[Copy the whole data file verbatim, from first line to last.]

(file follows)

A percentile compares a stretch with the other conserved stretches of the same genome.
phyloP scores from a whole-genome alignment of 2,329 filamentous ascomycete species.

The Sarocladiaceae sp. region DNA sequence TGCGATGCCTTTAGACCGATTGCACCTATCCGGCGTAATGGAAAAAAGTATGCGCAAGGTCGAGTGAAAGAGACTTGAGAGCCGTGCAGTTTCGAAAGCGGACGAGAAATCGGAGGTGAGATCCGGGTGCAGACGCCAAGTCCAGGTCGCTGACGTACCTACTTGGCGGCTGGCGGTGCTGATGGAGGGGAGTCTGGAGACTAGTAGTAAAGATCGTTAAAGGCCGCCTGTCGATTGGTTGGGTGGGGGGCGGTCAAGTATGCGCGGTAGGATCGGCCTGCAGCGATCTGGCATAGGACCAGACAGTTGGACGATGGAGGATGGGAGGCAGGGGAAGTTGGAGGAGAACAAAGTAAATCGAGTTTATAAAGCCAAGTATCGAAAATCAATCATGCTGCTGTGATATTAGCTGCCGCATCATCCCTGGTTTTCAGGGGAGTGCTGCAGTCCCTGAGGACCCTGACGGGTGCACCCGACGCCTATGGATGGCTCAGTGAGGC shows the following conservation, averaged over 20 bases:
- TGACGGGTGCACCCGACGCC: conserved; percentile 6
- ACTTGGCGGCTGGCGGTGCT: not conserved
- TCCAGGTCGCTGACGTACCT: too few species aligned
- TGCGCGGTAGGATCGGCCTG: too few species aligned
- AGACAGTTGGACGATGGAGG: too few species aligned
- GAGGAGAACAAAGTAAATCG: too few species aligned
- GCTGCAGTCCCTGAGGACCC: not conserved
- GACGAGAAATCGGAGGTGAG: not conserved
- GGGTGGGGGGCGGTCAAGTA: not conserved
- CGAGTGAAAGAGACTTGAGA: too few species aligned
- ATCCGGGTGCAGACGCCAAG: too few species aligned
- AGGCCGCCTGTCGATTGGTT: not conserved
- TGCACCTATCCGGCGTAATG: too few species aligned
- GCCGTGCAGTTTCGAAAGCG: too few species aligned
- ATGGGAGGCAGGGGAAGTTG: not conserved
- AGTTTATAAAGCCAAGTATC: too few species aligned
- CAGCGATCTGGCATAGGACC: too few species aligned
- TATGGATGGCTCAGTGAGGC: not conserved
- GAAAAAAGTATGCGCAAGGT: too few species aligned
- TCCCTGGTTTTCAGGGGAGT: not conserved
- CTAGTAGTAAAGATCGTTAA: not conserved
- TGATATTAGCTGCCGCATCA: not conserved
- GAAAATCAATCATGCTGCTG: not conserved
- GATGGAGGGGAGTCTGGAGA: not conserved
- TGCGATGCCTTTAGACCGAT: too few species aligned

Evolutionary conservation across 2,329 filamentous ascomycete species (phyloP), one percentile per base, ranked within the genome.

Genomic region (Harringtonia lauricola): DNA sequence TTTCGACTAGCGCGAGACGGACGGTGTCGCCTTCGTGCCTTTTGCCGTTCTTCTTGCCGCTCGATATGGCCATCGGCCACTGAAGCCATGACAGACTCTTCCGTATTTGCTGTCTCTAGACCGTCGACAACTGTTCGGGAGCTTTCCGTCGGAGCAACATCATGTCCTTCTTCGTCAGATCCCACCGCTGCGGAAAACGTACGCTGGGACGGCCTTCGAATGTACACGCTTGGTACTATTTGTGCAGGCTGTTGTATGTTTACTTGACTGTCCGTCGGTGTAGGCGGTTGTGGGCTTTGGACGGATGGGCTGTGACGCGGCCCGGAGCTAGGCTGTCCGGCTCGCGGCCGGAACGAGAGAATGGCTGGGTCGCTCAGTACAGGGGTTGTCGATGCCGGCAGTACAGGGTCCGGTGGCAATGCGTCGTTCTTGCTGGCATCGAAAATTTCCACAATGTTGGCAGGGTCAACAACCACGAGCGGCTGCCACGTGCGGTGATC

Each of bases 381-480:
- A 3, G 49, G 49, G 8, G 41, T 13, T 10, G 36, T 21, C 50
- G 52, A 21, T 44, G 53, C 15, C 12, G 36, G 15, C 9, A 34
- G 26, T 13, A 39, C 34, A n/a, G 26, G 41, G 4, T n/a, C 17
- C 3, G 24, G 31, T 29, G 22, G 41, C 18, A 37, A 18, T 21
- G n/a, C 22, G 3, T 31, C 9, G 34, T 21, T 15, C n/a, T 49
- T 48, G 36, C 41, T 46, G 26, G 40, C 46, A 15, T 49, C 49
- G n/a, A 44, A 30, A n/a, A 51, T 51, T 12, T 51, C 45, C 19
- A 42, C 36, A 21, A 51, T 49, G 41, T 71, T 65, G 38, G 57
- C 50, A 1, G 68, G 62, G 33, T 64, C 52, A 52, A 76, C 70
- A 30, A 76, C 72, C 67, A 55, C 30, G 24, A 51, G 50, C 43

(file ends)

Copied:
A percentile compares a stretch with the other conserved stretches of the same genome.
phyloP scores from a whole-genome alignment of 2,329 filamentous ascomycete species.

The Sarocladiaceae sp. region DNA sequence TGCGATGCCTTTAGACCGATTGCACCTATCCGGCGTAATGGAAAAAAGTATGCGCAAGGTCGAGTGAAAGAGACTTGAGAGCCGTGCAGTTTCGAAAGCGGACGAGAAATCGGAGGTGAGATCCGGGTGCAGACGCCAAGTCCAGGTCGCTGACGTACCTACTTGGCGGCTGGCGGTGCTGATGGAGGGGAGTCTGGAGACTAGTAGTAAAGATCGTTAAAGGCCGCCTGTCGATTGGTTGGGTGGGGGGCGGTCAAGTATGCGCGGTAGGATCGGCCTGCAGCGATCTGGCATAGGACCAGACAGTTGGACGATGGAGGATGGGAGGCAGGGGAAGTTGGAGGAGAACAAAGTAAATCGAGTTTATAAAGCCAAGTATCGAAAATCAATCATGCTGCTGTGATATTAGCTGCCGCATCATCCCTGGTTTTCAGGGGAGTGCTGCAGTCCCTGAGGACCCTGACGGGTGCACCCGACGCCTATGGATGGCTCAGTGAGGC shows the following conservation, averaged over 20 bases:
- TGACGGGTGCACCCGACGCC: conserved; percentile 6
- ACTTGGCGGCTGGCGGTGCT: not conserved
- TCCAGGTCGCTGACGTACCT: too few species aligned
- TGCGCGGTAGGATCGGCCTG: too few species aligned
- AGACAGTTGGACGATGGAGG: too few species aligned
- GAGGAGAACAAAGTAAATCG: too few species aligned
- GCTGCAGTCCCTGAGGACCC: not conserved
- GACGAGAAATCGGAGGTGAG: not conserved
- GGGTGGGGGGCGGTCAAGTA: not conserved
- CGAGTGAAAGAGACTTGAGA: too few species aligned
- ATCCGGGTGCAGACGCCAAG: too few species aligned
- AGGCCGCCTGTCGATTGGTT: not conserved
- TGCACCTATCCGGCGTAATG: too few species aligned
- GCCGTGCAGTTTCGAAAGCG: too few species aligned
- ATGGGAGGCAGGGGAAGTTG: not conserved
- AGTTTATAAAGCCAAGTATC: too few species aligned
- CAGCGATCTGGCATAGGACC: too few species aligned
- TATGGATGGCTCAGTGAGGC: not conserved
- GAAAAAAGTATGCGCAAGGT: too few species aligned
- TCCCTGGTTTTCAGGGGAGT: not conserved
- CTAGTAGTAAAGATCGTTAA: not conserved
- TGATATTAGCTGCCGCATCA: not conserved
- GAAAATCAATCATGCTGCTG: not conserved
- GATGGAGGGGAGTCTGGAGA: not conserved
- TGCGATGCCTTTAGACCGAT: too few species aligned

Evolutionary conservation across 2,329 filamentous ascomycete species (phyloP), one percentile per base, ranked within the genome.

Genomic region (Harringtonia lauricola): DNA sequence TTTCGACTAGCGCGAGACGGACGGTGTCGCCTTCGTGCCTTTTGCCGTTCTTCTTGCCGCTCGATATGGCCATCGGCCACTGAAGCCATGACAGACTCTTCCGTATTTGCTGTCTCTAGACCGTCGACAACTGTTCGGGAGCTTTCCGTCGGAGCAACATCATGTCCTTCTTCGTCAGATCCCACCGCTGCGGAAAACGTACGCTGGGACGGCCTTCGAATGTACACGCTTGGTACTATTTGTGCAGGCTGTTGTATGTTTACTTGACTGTCCGTCGGTGTAGGCGGTTGTGGGCTTTGGACGGATGGGCTGTGACGCGGCCCGGAGCTAGGCTGTCCGGCTCGCGGCCGGAACGAGAGAATGGCTGGGTCGCTCAGTACAGGGGTTGTCGATGCCGGCAGTACAGGGTCCGGTGGCAATGCGTCGTTCTTGCTGGCATCGAAAATTTCCACAATGTTGGCAGGGTCAACAACCACGAGCGGCTGCCACGTGCGGTGATC

Each of bases 381-480:
- A 3, G 49, G 49, G 8, G 41, T 13, T 10, G 36, T 21, C 50
- G 52, A 21, T 44, G 53, C 15, C 12, G 36, G 15, C 9, A 34
- G 26, T 13, A 39, C 34, A n/a, G 26, G 41, G 4, T n/a, C 17
- C 3, G 24, G 31, T 29, G 22, G 41, C 18, A 37, A 18, T 21
- G n/a, C 22, G 3, T 31, C 9, G 34, T 21, T 15, C n/a, T 49
- T 48, G 36, C 41, T 46, G 26, G 40, C 46, A 15, T 49, C 49
- G n/a, A 44, A 30, A n/a, A 51, T 51, T 12, T 51, C 45, C 19
- A 42, C 36, A 21, A 51, T 49, G 41, T 71, T 65, G 38, G 57
- C 50, A 1, G 68, G 62, G 33, T 64, C 52, A 52, A 76, C 70
- A 30, A 76, C 72, C 67, A 55, C 30, G 24, A 51, G 50, C 43